Feeding habits of ocellate spot skate, Okamejei kenojei (Müller & Henle, 1841), in coastal waters of Taean, Korea

G. W. Baeck, C. I. Park, H. C. Choi, S. H. Huh, J. M. Park*

*Corresponding author for this work

Research output: Contribution to journalArticle

8 Citations (Scopus)

Abstract

The feeding habits of Okamejei kenojei were studied using 592 specimens collected in the coastal waters of Taean, Korea from April 2008 to March 2009. O. kenojei is a bottom-feeding carnivore that consumes mainly shrimp, fishes, and crabs. Its diet also includes small quantities of amphipods, mysids, cephalopods, euphausiids, copepods, isopods, and polychaetes. The total length (TL) of individuals in this study ranged from 8.2 to 49.0cm. Cluster analysis based on %IRI (index of relative importance) identified three size classes. Group A (<20cm TL) ate primarily caridean shrimp and amphipods; group B (20-30cm TL) ate exclusively shrimp; and group C (>30cm TL) ate penaeoidean shrimp, fishes, and crabs. O. kenojei showed ontogenetic changes in feeding habits. Although shrimps were the primary food consumed by all size groups, the proportion of shrimp in the total diet decreased and the consumption of fishes and crabs gradually increased with the body size of O. kenojei. Size of the prey organisms also increased. Smaller individuals fed mainly on small prey, such as amphipods, mysids, and small shrimp, whereas larger individuals preferred larger prey, such as larger shrimp, fishes, and crabs. The size-related diet breadth and the percentage of empty stomachs were significant; the diet breadth gradually increased with body size, whereas the percentage of empty stomachs decreased. Seasonal changes in the O. kenojei diet were not significant, but shrimp constituted 97.3% of the summer diet by %IRI. Seasonal changes in diet breadth and the percentage of empty stomachs were not significant.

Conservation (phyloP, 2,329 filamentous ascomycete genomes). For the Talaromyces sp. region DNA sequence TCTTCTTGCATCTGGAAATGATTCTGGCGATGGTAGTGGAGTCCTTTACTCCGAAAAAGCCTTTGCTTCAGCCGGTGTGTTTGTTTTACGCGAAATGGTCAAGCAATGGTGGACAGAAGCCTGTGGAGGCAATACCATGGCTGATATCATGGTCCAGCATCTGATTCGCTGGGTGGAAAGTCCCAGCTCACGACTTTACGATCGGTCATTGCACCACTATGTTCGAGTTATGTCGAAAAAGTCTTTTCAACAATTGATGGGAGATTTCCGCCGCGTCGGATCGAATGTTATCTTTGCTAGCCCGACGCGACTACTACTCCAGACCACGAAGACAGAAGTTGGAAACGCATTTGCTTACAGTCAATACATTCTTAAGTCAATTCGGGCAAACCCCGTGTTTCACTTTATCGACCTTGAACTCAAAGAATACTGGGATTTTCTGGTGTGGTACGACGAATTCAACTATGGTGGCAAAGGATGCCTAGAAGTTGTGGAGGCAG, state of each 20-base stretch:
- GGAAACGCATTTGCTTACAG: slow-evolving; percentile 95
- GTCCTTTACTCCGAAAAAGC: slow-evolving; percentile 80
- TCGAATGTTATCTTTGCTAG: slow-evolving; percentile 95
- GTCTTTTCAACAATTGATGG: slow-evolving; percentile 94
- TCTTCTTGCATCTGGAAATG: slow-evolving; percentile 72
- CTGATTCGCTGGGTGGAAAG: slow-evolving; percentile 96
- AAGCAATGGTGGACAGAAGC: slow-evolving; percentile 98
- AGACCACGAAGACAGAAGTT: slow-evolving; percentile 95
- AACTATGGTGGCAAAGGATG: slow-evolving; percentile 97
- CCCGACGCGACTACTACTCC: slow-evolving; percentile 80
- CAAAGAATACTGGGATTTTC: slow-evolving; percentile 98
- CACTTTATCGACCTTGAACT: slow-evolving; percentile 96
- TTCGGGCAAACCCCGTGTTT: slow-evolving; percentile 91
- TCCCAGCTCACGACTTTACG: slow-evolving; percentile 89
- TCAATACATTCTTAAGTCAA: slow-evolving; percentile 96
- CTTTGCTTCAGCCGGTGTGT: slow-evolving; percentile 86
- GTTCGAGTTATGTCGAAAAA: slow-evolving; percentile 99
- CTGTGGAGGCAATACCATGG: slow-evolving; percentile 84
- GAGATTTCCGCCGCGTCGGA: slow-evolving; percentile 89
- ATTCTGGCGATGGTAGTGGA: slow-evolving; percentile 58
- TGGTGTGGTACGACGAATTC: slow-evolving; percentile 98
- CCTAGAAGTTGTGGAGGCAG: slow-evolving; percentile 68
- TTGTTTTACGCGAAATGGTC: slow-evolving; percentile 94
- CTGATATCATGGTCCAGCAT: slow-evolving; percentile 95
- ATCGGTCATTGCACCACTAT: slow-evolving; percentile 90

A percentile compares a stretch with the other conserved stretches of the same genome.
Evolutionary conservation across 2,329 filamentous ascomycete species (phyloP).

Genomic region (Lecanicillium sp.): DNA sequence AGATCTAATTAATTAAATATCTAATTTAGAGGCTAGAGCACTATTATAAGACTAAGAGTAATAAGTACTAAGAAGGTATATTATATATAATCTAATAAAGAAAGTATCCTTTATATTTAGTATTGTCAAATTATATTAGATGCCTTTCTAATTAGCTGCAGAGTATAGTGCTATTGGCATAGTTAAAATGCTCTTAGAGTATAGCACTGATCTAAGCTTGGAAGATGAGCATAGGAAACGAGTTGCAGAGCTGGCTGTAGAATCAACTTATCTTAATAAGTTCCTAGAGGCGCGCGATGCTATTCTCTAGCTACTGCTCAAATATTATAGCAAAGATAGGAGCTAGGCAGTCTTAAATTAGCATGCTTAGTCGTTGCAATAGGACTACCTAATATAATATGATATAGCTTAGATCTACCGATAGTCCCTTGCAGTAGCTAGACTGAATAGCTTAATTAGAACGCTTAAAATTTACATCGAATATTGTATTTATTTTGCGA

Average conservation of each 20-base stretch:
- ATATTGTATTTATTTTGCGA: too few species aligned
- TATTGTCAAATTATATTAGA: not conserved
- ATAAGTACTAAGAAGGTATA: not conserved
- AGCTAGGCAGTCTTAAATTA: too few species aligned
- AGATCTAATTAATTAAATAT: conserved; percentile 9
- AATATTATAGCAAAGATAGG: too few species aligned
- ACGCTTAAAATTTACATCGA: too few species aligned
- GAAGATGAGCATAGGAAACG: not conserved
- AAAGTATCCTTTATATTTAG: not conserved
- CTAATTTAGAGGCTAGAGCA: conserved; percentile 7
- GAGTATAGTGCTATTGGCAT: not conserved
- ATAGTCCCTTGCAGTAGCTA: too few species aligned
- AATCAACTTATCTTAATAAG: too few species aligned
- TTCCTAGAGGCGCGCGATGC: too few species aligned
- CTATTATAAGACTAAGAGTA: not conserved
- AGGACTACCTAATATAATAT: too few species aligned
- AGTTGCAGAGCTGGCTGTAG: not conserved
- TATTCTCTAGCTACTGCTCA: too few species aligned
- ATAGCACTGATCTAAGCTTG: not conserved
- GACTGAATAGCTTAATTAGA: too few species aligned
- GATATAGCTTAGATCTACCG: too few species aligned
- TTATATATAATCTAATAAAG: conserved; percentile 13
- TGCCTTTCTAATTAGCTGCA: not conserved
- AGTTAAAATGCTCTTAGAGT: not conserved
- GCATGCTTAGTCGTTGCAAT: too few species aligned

Original languageEnglish
Pages (from-to)1079-1085
Number of pages7
JournalJournal of Applied Ichthyology
Volume27
Issue number4
DOIs
Publication statusPublished - Aug 2011
Externally publishedYes

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